Photo credit: D. Sharon Pruitt

Image credit: Edwin Bautista

(Modify to include pre-cooked, shredded chicken.)
(Modify to include pre-cooked, shredded chicken.)

And While You're At It...

The following principles all go back to meal planning. When you know what you're going to make for the entire week, you can do some of that pesky prep work beforehand.

Chopping Onions

Since you're standing at the counter vigorously chopping an onion to make the King Ranch Chicken Casserole for Night 4, why not also chop the onions you'll need for Night 6 (Chicken and White Bean Chili) and Night 7 (Chicken and Kale Soup)?

Keep in mind that half an onion, chopped, translates to about 1/2 cup. Now you can determine exactly how many onions you need to chop for your weekly meal-making endeavors.

(Just put those stinky bad-boys in a stout Zip-Lock bag or in a sealed glass container while they hang out in your fridge waiting to be used later in the week. Otherwise it will smell like a big, burly man with bad BO is hiding in your crisper drawer.)
Also, one clove of garlic, minced, equals about a teaspoon.

Chopping Veggies

If you're chopping veggies for a salad (carrots, broccoli, red bell pepper), chop up a few extras to serve as snacks or an appetizer the following day.

Chicken Breasts

Cook/Saute/Bake/Grill several chicken breasts at once. You can reheat them later in the week (or wrap well and freeze for much later use). Cut them in strips for stir-fry, fajitas, or to top a chef's salad.

Browning Ground Meats (Beef, Bison, Turkey, Chicken, etc.)

When you're browning meat to make something like spaghetti, brown a couple of extra pounds of meat and use later for lasagna, tacos, chili, etc.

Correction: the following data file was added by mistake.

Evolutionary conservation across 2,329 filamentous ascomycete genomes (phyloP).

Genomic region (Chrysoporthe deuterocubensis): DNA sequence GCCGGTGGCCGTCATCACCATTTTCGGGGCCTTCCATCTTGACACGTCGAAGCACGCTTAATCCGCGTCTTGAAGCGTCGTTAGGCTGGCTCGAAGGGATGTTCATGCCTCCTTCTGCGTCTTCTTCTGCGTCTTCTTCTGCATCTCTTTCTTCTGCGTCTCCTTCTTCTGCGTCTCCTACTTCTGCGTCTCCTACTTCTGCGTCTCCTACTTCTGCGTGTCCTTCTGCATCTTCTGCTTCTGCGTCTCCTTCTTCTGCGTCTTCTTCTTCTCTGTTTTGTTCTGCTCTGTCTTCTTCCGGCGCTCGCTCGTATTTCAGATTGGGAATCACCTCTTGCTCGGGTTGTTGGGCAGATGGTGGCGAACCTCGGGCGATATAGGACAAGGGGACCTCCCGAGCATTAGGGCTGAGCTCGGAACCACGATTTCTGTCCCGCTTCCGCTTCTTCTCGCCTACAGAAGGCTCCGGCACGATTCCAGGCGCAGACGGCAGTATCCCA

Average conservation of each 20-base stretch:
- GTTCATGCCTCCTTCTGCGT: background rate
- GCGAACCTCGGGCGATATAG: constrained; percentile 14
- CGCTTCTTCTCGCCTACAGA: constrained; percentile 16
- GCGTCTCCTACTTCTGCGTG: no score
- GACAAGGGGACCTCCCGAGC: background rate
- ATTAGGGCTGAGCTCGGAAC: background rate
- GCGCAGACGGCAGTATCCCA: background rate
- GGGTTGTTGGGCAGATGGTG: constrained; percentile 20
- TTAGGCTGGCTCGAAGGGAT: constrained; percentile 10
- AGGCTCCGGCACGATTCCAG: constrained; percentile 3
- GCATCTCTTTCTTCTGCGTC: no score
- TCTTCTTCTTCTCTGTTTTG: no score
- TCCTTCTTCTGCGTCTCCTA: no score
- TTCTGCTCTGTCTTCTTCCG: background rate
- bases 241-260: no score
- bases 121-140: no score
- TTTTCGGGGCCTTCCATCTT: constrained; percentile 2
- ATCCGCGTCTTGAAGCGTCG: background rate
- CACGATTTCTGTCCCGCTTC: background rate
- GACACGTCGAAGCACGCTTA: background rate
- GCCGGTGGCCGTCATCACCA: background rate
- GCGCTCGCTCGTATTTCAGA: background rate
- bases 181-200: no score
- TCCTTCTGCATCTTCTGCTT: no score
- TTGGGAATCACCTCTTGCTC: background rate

Make Entrees on Sunday

I've had a few working moms tell me that they designate Sunday afternoons as their cooking day. Spending several hours in the kitchen on Sunday preparing their entrees for the week (such as casseroles, baked chicken breasts, etc.) allows them to pop something in the oven when they arrive home in the evenings. While it's heating, they can direct homework activities while they steam fresh veggies, make a salad, or bake some frozen garlic bread as a side item.

Double Up

Double the recipes for entrees like casseroles and lasagnas and prepare another pan, freeze it, and bake it another night.


I hope you find some of these tips useful and that they are practical for you to implement into your life. And please: if you have a kitchen efficiency tip, please share it in a comment!

Thanks again for lending me your precious time.

See you next week!


Two Sides of the Rainbow said...

Thanks for the tips. Lovely recipes that sound so fresh. I love when someone else plans my menus for me : )

Unknown said...

Ginny, I love this post. I hate leftovers, so they usually go in the trash while we go out to eat. I never think to make them into a whole new meal. I think the big question is, how long do leftovers last? I usually go with the three day rule. Anything in the fridge more than 3 days goes to the curb, but sounds like cooked meats can last up to 7.. yes? no?

Unknown said...

We do the Taco Soup at least once a month... family favorite.